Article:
As the school year progresses, many parents want to know how they can help their child learn. We asked teachers and educators, "What are the two traits parents should focus on to assist children this school year?"
Persistence and resilience were the most common responses. These are fascinating character trait, but they present unique challenges for parents who are often left wondering, "When should I step in and help my child?"
The biggest task a child has is to try new things and learn from those experiences. However, watching a child struggle with a task is frustrating for parents. Keeping our mouths closed when a child makes a decision that might cause them suffering is even harder. This is a delicate tightrope walk in households across the globe. So, when should a parent "step in" and when should they "let go?"
These are incredibly important questions; they speak to the heart of a child's ability to develop persistence, self-confidence and grit.
Replace the word "fail" with the word "learn."
Often, parents step in because they don't want to see their child fail. However, when parents take over, when we say, "I don't want to see my child fail or get hurt" what we are actually saying is, "I don't want to see my child learn." Children learn from mistakes. Now, that doesn't mean that unpleasant tasks should go on interminably. Keeping tasks time limited is a great stress reliever for parents and children.
4 Questions To Ask Before Helping
From The Learning Habit: A Groundbreaking Approach to Homework and Parenting That Helps Kids Succeed in School and Life.
1. Is my child in real danger?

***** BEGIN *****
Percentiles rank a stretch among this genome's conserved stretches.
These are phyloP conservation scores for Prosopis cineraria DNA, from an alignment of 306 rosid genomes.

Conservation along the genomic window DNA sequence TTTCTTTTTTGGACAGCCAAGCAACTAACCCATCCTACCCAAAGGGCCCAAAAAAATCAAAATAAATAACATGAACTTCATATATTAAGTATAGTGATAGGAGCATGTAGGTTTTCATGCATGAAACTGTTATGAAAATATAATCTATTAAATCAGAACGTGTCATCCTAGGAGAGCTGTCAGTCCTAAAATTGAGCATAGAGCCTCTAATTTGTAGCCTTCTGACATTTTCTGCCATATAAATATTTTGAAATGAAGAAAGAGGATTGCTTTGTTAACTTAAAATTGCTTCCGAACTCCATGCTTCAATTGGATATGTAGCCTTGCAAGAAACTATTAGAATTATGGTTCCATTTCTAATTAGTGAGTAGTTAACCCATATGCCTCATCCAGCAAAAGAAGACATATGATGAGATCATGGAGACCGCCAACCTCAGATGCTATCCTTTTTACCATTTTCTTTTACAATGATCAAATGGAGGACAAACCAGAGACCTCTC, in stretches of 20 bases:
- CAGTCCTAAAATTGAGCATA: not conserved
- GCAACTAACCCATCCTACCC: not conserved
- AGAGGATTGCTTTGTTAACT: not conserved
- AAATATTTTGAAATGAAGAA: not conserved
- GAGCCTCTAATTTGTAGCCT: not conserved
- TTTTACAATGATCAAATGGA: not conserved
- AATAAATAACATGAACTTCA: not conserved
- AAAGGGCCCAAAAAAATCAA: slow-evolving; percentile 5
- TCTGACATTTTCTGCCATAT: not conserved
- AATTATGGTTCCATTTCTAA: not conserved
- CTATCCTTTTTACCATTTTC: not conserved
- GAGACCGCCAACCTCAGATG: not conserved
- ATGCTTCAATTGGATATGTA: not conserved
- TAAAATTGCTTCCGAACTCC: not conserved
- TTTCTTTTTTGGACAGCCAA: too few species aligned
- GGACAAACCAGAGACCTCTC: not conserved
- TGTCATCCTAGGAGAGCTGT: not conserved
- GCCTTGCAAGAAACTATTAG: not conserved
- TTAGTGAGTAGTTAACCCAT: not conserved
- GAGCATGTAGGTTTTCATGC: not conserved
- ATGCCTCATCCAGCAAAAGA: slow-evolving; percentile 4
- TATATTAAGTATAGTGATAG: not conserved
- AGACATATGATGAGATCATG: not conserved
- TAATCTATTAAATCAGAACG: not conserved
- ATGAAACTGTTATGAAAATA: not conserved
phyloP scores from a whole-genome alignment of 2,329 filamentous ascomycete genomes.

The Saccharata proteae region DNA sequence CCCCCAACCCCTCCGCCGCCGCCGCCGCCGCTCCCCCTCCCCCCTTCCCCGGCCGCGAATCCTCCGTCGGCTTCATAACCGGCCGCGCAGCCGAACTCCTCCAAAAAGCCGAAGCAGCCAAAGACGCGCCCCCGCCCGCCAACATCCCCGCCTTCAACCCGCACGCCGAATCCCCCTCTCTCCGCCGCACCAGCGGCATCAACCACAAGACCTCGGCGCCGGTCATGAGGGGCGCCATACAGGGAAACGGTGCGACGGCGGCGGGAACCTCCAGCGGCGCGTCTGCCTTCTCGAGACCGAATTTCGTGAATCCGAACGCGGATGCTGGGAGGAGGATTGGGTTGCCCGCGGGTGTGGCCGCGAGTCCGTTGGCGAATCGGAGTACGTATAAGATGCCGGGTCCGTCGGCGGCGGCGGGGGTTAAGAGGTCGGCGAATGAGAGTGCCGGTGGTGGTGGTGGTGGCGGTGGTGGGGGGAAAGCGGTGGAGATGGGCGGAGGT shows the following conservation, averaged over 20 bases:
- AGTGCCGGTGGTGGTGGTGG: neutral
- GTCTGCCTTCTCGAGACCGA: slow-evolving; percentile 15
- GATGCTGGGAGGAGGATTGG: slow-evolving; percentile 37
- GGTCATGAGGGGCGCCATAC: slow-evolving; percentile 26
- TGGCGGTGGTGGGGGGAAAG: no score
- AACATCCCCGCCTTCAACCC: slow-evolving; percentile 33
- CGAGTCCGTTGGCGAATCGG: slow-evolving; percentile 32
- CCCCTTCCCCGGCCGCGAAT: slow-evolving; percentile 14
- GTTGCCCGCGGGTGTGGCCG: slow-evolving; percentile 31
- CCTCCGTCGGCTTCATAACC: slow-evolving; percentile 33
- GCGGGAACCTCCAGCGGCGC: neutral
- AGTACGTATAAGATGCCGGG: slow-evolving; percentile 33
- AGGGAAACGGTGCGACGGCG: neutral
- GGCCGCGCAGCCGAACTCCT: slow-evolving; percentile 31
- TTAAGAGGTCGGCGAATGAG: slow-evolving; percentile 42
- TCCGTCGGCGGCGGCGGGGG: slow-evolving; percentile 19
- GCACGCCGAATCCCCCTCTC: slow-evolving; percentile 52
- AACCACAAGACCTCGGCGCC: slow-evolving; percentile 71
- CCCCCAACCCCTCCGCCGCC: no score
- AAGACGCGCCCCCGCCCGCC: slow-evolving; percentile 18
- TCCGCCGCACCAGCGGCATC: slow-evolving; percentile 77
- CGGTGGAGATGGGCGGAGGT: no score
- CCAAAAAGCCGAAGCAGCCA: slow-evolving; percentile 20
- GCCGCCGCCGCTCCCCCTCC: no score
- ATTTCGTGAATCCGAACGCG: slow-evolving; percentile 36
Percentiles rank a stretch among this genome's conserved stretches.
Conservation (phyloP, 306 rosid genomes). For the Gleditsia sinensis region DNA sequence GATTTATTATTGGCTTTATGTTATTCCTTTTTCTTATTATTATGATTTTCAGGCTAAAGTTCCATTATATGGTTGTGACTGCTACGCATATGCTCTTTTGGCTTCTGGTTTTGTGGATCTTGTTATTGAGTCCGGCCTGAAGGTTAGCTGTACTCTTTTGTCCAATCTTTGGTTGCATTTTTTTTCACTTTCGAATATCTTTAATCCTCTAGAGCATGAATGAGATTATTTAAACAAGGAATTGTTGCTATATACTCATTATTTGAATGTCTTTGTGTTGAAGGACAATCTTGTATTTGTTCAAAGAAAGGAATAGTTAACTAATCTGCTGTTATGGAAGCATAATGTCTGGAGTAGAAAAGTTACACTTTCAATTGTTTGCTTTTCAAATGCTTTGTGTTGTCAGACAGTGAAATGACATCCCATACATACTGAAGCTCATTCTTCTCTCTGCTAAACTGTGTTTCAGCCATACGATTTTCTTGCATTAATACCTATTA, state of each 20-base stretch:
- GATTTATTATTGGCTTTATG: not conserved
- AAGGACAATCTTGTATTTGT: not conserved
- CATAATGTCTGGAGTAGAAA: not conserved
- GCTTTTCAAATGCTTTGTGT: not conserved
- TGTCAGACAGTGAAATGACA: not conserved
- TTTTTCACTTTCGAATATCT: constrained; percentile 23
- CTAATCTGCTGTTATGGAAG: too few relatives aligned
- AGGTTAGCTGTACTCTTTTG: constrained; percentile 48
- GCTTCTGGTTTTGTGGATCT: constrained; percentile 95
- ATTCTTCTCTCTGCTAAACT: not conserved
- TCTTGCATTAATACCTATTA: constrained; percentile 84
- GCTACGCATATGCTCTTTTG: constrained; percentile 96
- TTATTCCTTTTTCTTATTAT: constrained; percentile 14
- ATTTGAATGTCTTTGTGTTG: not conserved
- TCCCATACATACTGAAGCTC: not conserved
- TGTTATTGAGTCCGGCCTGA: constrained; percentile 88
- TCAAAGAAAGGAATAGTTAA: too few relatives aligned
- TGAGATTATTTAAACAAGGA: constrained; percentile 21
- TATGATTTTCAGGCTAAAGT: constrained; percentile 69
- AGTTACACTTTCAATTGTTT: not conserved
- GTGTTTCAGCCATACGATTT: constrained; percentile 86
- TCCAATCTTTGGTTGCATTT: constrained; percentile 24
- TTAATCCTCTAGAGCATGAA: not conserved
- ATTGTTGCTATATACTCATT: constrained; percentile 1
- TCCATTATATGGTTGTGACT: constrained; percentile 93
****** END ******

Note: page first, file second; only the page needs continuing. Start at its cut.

2. Can I live with the outcome?
3. What is the best and worst case scenario?
4. What is my child learning from this experience?
When children are having a hard time with tasks, they act frustrated and irritated. Parents who are concentrating on children being able to complete the task or make the choice they feel is best may be causing kids more stress. Try using Empowerment Parenting techniques. Empowerment Parenting encourages parents to have an open mindset and to allow children to have choices and set their own goals. Children who are connected to their effort (focusing and working hard) will persevere and develop grit.
A child's job is to experiment, to try new things and not worry about failing or looking stupid. When parents praise achievement rather than effort, it can be damaging. The problem with adjectives like "best" or "smart" or "good" is than eventually, someone else is going to come along who is "smarter" or "better." When a child's self-esteem is connected to this type of praise, children can crumble when it is challenged. They quit.
When children are permitted to make choices, and then discuss the outcomes with their parents without being scolded, they feel comfortable talking to their parents about the big issues as they get older.